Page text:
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## MomentumResolvedES## IntroductionIn this tutorial, we will calculate the momentum-resolved entanglement spectrum of a 2D model on an infinite cylinder. The bipartition ... notation T_A T_B for partitions A, B {$\vert \psi \rangle = \sum_{ab} \psi_{ab} \vert a \rangle \otimes \vert b \rangle$} The Schmidt decomposition is equivalent to the singular value decomposition (SVD) of the matrix {$\psi_{ab}$}. This says that we can apply separate unitary transformations to the bases {$\vert a \rangle$} and {$\vert b \rangle$} such that in the new basis, the matrix {$\psi'_{a'b'}$} is diagonal and non-negative. The positive coefficients in the diagonal matrix are often called An equivalent procedure is to form the so-called {$\rho_{a'a} = \sum_b \psi_{a'b} \psi_{ab}^*$} The eigenvalues of the reduced density matrix are simply the square of the Schmidt coefficients. The entanglement spectrum is a different way of interpreting the density matrix. It is defined by {$H_e = -\ln \rho$} where {$\rho$} is the reduced density matrix at some bipartition of the wavefunction. This allows us to interpret the density matrix as corresponding to the entanglement Hamiltonian at a finite temperature {$T=1$}, {$\rho = e^{-H_{e}}$} The entanglement spectrum inherits all of the global symmetries of the wavefunction, so that each eigenstate of
{$H_e$} can be labelled by quantum numbers denoting some irreducible representation. For quantum numbers that are explicitly preserved by the MPS, these are simply the labels of the corresponding basis states, that you can see when looking at the density matrix (for example, with ## ModelThe example that we will look at is the square lattice on an infinite cylinder. We choose to have the cylinder aligned with the lattice directions, so that the system has a translation symmetry of a rotation by {$2\pi/W$}, where {$W$} is the width of the cylinder. <figure> To put this into a form suitable for DMRG, we need to map this onto a 1D chain. We use the mapping: <figure> The example Hamiltonian that we will use is an anisotropic spin-1/2 Heisenberg model, representing weakly-coupled rings (this has relatively low entanglement so the calculation converges quickly). ## Obtaining the groundstate wavefunctionFirstly, we construct the lattice, using width y=8, and using {$SU(2)$} symmetry. spincylinder-su2 -y 8 -o lattice Now we run DMRG until convergence mp-idmrg-s3e ## SymmetriesWe can get a quick view of the entanglement spectrum with mp-info: mp-info -d -p 0 psi We can see that the eigenvalues are labelled by the total spin. However many of the eigenvalues have an additional 2-fold degeneracy. This is related to the spatial symmetry of the wavefunction. The wavefunction should also be an eigenstate of the {$T \vert k \rangle = e^{ik} \vert k \rangle$} where {$T$} rotates the cylinder by 1 site. If the wavefunction is non-chiral (that is, it doesn't spontaneously break reflection symmetry) then every momentum {$k$} eigenstate of the entanglement Hamiltonian will have a degenerate partner with momentum {$-k$}, except if the momentum is {$0$} or {$\pi$} the state is its own partner and will in general be non-degenerate. Lets check and see how well the wavefunction preserves the transverse momentum symmetry. If this really is a symmetry of the wavefunction, then the overlap {$\langle \psi \vert T \vert \psi \rangle$} should be {$\pm 1$}. We can check this with mp-ioverlap --string lattice:T -q 0 psi psi Here, we specified the lattice:"prod_unit(swapb(0,0)[0,1]*swapb(0,0)[1,2]*swapb(0,0)[2,3]*\ swapb(0,0)[3,4]*swapb(0,0)[4,5]*swapb(0,0)[5,6]*swapb(0,0)[6,7])" If the calculation has gone well, then the eigenvalue of the T operator, shown by ## Momentum-resolved spectrumWe have now established that the transverse momentum is a global symmetry of the wavefunction. Now what happens to the entanglement spectrum under this symmetry? We have established that {$\vert \psi \rangle$} is an eigenstate: {$ T \vert \psi \rangle = \vert \psi \rangle$}. Now, we have constructed the model in such a way that the {$T$} operator is separable at the boundary of the wavefunction unit cell. That is, as long as we choose our bipartition to be at the unit cell boundary, then we can decompose the {$T$} operator in the same way as the wavefunction. {$\vert \psi \rangle = \sum_{ab} \psi_{ab} \vert a \rangle \otimes \vert b \rangle$} {$T = T_A \otimes T_B$} where {$T_A$} and {$T_B$} are both unitary operators. Then the reduced density matrix of {$T \vert \psi \rangle $} is {$T_A \rho T_A^\dagger$} But we know that this must be equal to {$\rho$} itself, since {$\vert \psi \rangle$} is an eigenstate of {$T$}, hence {$T_A$} must be a symmetry of {$\rho$}, that is, {$ [T_A, \rho] = 0 $} Hence we can label the eigenstates of {$\rho$} (or equivalently, the entanglement Hamiltonian) by the eigenvalues of {$T_A$}. Note: if we didn't select the unit cell properly, then the {$T$} operator wont be separable into a simple product {$T = T_A T_B$}. This requires that the MPO representation of {$T$} has a bond dimension of 1 at the point where we construct the bipartition. In our case this is guaranteed because {$T$} only mixes sites within the unit cell, it doesn't contain any terms that cross the unit cell boundary. An equivalent statement is that if we coarse-grained the MPS and operator to put the 8-site unit cell into a single site, then {$T$} would become a product operator. But then we wouldn't need mp-ies psi lattice:T |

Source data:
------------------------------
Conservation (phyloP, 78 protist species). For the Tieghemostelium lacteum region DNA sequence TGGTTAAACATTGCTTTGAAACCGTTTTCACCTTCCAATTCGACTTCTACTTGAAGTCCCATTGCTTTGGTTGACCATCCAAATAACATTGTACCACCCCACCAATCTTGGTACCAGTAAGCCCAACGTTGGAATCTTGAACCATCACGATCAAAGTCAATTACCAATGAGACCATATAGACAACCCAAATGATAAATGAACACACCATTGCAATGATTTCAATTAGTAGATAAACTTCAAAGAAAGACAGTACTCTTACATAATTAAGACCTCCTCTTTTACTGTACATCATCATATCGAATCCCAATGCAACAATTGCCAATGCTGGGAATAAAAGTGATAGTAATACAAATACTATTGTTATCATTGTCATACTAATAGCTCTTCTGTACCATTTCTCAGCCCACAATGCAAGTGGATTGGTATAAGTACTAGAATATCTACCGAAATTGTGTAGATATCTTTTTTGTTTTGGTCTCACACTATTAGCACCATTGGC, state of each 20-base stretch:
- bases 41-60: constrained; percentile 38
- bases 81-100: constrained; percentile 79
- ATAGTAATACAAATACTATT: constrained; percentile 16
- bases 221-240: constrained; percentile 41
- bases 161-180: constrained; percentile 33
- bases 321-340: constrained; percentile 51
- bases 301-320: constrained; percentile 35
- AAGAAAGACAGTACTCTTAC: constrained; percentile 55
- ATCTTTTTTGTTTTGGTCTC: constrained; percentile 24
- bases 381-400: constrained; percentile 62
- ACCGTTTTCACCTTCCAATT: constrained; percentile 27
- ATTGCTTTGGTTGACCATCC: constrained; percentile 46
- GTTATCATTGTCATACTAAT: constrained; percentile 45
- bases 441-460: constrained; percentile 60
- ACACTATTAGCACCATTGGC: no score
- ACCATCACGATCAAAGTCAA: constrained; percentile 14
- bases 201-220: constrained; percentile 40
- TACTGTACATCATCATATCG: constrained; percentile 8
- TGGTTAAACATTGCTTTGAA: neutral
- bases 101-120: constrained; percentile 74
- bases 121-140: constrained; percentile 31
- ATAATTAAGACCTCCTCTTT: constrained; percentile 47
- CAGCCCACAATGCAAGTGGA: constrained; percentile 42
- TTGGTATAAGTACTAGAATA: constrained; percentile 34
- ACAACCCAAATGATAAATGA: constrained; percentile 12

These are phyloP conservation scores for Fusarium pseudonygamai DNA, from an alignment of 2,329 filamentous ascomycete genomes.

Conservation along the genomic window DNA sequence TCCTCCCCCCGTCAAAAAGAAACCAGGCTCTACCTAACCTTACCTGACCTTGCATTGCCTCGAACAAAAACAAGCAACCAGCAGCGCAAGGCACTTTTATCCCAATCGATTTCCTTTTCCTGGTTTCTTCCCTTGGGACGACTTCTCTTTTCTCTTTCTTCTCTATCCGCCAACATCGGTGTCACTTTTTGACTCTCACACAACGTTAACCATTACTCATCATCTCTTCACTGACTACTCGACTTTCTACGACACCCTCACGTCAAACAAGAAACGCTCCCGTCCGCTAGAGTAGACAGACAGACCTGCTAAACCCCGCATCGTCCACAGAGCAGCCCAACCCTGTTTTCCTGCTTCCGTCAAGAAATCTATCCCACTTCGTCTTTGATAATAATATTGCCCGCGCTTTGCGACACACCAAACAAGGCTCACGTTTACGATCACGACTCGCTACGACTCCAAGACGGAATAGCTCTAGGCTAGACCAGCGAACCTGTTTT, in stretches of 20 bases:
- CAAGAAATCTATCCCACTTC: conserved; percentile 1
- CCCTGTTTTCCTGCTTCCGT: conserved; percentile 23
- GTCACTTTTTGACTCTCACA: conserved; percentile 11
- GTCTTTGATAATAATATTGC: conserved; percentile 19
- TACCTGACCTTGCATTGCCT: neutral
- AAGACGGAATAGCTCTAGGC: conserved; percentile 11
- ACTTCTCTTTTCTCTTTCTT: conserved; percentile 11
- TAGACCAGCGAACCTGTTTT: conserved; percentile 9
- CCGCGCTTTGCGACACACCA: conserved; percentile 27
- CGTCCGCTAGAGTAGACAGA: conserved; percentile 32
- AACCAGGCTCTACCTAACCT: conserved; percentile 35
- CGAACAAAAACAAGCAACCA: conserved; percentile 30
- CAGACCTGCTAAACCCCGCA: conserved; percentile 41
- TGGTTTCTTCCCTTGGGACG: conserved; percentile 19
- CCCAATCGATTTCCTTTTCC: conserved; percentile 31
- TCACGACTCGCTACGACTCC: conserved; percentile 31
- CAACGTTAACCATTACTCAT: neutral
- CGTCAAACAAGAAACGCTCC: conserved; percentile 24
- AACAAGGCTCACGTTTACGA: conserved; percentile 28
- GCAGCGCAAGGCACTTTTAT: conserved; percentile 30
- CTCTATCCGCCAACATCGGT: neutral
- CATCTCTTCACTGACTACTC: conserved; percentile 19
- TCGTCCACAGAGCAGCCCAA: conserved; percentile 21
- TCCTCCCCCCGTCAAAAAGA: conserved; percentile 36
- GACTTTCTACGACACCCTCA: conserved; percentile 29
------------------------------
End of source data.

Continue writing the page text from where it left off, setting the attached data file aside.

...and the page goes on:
Page last modified on October 30, 2016, at 03:10 PM